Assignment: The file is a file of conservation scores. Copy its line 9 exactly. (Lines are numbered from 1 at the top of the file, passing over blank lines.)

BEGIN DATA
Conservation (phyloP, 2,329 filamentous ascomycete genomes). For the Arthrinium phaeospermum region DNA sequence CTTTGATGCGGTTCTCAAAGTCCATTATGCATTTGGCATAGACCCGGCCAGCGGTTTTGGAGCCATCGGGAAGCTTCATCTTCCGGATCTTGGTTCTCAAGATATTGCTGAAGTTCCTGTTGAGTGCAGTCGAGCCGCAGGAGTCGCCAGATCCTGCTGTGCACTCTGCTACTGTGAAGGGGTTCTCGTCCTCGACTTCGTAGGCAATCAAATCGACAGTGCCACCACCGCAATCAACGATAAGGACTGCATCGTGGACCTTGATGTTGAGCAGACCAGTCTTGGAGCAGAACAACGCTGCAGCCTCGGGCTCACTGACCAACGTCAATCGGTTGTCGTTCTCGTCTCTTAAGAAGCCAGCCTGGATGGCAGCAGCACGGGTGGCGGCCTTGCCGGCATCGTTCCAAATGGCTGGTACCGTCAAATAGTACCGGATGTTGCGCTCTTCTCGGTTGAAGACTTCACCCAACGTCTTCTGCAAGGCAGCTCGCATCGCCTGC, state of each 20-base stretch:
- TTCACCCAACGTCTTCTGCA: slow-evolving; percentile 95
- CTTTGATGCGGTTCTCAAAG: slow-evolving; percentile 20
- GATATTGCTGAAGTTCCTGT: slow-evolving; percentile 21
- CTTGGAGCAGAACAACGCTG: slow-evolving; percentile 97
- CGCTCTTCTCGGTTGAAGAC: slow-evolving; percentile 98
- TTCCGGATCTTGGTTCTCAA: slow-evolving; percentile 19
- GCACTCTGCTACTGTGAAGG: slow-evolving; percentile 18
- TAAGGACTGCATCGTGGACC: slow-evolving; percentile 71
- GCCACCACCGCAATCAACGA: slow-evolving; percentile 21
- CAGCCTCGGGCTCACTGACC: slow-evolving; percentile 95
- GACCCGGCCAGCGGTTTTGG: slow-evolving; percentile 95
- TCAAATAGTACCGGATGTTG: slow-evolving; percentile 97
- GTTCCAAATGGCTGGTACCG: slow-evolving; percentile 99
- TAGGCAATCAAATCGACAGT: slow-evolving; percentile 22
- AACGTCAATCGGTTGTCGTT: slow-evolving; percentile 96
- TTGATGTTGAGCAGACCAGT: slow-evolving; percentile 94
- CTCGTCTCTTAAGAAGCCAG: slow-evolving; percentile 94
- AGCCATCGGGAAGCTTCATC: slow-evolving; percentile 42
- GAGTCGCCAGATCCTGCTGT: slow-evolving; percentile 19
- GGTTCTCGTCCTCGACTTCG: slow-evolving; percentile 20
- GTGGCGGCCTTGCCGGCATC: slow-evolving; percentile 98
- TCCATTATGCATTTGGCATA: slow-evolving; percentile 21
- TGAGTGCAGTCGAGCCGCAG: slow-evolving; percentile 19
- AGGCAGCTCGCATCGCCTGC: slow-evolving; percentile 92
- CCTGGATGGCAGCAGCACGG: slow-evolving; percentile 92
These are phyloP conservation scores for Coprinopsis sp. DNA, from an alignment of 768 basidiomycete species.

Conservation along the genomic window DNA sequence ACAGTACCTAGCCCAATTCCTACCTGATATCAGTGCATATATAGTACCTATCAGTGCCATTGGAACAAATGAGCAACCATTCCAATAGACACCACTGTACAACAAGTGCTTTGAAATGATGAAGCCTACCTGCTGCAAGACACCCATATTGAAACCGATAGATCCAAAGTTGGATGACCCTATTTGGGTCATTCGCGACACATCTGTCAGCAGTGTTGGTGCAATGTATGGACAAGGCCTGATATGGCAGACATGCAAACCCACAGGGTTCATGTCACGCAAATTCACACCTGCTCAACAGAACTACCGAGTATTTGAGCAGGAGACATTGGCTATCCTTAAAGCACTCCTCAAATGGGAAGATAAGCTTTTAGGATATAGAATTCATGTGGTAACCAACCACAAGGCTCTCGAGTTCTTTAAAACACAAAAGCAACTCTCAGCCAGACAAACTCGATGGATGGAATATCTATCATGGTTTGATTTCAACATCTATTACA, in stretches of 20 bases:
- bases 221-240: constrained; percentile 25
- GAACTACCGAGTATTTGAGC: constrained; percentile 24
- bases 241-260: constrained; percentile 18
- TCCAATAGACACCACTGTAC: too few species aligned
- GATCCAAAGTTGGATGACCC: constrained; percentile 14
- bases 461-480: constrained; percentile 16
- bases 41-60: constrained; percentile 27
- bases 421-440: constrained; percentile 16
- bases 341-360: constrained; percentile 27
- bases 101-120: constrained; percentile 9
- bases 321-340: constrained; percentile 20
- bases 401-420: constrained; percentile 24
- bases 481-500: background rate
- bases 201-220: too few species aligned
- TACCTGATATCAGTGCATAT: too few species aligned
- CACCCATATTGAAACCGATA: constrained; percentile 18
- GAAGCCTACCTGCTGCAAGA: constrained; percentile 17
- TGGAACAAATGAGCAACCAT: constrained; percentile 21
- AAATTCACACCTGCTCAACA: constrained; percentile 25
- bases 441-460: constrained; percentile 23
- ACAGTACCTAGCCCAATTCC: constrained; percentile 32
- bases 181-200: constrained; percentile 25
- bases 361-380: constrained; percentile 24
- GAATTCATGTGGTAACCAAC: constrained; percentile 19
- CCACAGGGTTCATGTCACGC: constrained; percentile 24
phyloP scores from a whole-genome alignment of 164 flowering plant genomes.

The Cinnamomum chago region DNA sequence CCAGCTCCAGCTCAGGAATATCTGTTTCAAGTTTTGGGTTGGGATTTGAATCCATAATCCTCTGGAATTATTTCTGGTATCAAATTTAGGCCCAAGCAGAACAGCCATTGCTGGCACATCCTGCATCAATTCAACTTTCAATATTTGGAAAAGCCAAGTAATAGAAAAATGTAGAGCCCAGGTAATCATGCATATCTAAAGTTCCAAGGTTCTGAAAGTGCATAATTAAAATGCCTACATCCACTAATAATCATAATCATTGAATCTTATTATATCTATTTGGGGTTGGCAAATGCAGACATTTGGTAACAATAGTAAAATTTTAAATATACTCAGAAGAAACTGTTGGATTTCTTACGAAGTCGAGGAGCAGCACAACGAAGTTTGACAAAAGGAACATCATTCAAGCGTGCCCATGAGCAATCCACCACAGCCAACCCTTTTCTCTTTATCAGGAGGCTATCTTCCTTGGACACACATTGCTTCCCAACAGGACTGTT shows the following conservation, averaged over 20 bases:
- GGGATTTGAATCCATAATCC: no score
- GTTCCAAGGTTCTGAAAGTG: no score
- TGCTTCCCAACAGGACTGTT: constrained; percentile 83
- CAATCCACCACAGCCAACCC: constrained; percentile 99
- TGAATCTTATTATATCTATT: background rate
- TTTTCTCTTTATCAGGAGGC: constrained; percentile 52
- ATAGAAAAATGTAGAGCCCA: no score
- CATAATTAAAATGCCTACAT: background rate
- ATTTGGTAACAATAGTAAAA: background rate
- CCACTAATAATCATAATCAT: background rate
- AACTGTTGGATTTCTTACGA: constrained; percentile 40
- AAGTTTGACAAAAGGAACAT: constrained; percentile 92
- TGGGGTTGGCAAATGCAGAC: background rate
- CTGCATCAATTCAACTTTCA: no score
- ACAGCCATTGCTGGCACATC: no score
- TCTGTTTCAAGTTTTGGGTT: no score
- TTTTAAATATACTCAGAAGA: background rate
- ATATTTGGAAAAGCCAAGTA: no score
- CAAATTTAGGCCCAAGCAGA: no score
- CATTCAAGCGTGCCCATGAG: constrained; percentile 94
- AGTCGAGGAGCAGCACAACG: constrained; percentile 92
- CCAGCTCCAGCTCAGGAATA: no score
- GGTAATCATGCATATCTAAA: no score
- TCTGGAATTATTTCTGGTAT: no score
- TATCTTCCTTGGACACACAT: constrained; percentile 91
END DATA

- TAAGGACTGCATCGTGGACC: slow-evolving; percentile 71